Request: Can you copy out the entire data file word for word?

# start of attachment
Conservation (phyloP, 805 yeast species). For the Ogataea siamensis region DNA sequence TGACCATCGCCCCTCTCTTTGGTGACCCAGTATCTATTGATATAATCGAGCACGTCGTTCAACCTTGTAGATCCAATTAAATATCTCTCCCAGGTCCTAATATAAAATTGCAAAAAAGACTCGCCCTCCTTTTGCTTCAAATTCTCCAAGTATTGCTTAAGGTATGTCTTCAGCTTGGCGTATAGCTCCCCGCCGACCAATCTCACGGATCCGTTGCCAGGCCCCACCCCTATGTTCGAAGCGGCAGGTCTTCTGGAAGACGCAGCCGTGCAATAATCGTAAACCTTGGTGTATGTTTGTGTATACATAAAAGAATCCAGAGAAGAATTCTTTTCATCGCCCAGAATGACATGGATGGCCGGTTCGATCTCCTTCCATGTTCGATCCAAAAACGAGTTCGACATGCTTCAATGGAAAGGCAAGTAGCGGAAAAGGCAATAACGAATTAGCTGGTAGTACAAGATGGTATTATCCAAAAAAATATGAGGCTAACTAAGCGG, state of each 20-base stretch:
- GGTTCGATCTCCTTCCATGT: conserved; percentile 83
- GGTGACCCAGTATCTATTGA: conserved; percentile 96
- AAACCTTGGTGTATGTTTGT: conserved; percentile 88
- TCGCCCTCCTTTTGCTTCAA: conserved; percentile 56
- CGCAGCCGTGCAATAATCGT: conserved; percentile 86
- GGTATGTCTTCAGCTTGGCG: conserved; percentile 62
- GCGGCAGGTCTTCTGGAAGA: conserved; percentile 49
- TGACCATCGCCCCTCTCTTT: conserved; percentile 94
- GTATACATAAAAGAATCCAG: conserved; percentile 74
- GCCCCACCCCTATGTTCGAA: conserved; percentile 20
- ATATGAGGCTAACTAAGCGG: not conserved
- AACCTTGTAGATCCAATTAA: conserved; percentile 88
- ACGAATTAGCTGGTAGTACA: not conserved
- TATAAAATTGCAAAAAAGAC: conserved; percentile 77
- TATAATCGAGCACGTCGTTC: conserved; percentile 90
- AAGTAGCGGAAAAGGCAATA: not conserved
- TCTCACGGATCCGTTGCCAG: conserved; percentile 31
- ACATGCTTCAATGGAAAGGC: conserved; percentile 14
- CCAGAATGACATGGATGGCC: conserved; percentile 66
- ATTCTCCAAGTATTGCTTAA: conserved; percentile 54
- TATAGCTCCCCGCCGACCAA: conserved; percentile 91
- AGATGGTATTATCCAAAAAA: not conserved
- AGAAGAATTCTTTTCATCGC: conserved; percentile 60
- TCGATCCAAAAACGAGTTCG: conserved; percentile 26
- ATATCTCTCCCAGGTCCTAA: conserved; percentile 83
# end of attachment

Conservation (phyloP, 805 yeast species). For the Ogataea siamensis region DNA sequence TGACCATCGCCCCTCTCTTTGGTGACCCAGTATCTATTGATATAATCGAGCACGTCGTTCAACCTTGTAGATCCAATTAAATATCTCTCCCAGGTCCTAATATAAAATTGCAAAAAAGACTCGCCCTCCTTTTGCTTCAAATTCTCCAAGTATTGCTTAAGGTATGTCTTCAGCTTGGCGTATAGCTCCCCGCCGACCAATCTCACGGATCCGTTGCCAGGCCCCACCCCTATGTTCGAAGCGGCAGGTCTTCTGGAAGACGCAGCCGTGCAATAATCGTAAACCTTGGTGTATGTTTGTGTATACATAAAAGAATCCAGAGAAGAATTCTTTTCATCGCCCAGAATGACATGGATGGCCGGTTCGATCTCCTTCCATGTTCGATCCAAAAACGAGTTCGACATGCTTCAATGGAAAGGCAAGTAGCGGAAAAGGCAATAACGAATTAGCTGGTAGTACAAGATGGTATTATCCAAAAAAATATGAGGCTAACTAAGCGG, state of each 20-base stretch:
- GGTTCGATCTCCTTCCATGT: conserved; percentile 83
- GGTGACCCAGTATCTATTGA: conserved; percentile 96
- AAACCTTGGTGTATGTTTGT: conserved; percentile 88
- TCGCCCTCCTTTTGCTTCAA: conserved; percentile 56
- CGCAGCCGTGCAATAATCGT: conserved; percentile 86
- GGTATGTCTTCAGCTTGGCG: conserved; percentile 62
- GCGGCAGGTCTTCTGGAAGA: conserved; percentile 49
- TGACCATCGCCCCTCTCTTT: conserved; percentile 94
- GTATACATAAAAGAATCCAG: conserved; percentile 74
- GCCCCACCCCTATGTTCGAA: conserved; percentile 20
- ATATGAGGCTAACTAAGCGG: not conserved
- AACCTTGTAGATCCAATTAA: conserved; percentile 88
- ACGAATTAGCTGGTAGTACA: not conserved
- TATAAAATTGCAAAAAAGAC: conserved; percentile 77
- TATAATCGAGCACGTCGTTC: conserved; percentile 90
- AAGTAGCGGAAAAGGCAATA: not conserved
- TCTCACGGATCCGTTGCCAG: conserved; percentile 31
- ACATGCTTCAATGGAAAGGC: conserved; percentile 14
- CCAGAATGACATGGATGGCC: conserved; percentile 66
- ATTCTCCAAGTATTGCTTAA: conserved; percentile 54
- TATAGCTCCCCGCCGACCAA: conserved; percentile 91
- AGATGGTATTATCCAAAAAA: not conserved
- AGAAGAATTCTTTTCATCGC: conserved; percentile 60
- TCGATCCAAAAACGAGTTCG: conserved; percentile 26
- ATATCTCTCCCAGGTCCTAA: conserved; percentile 83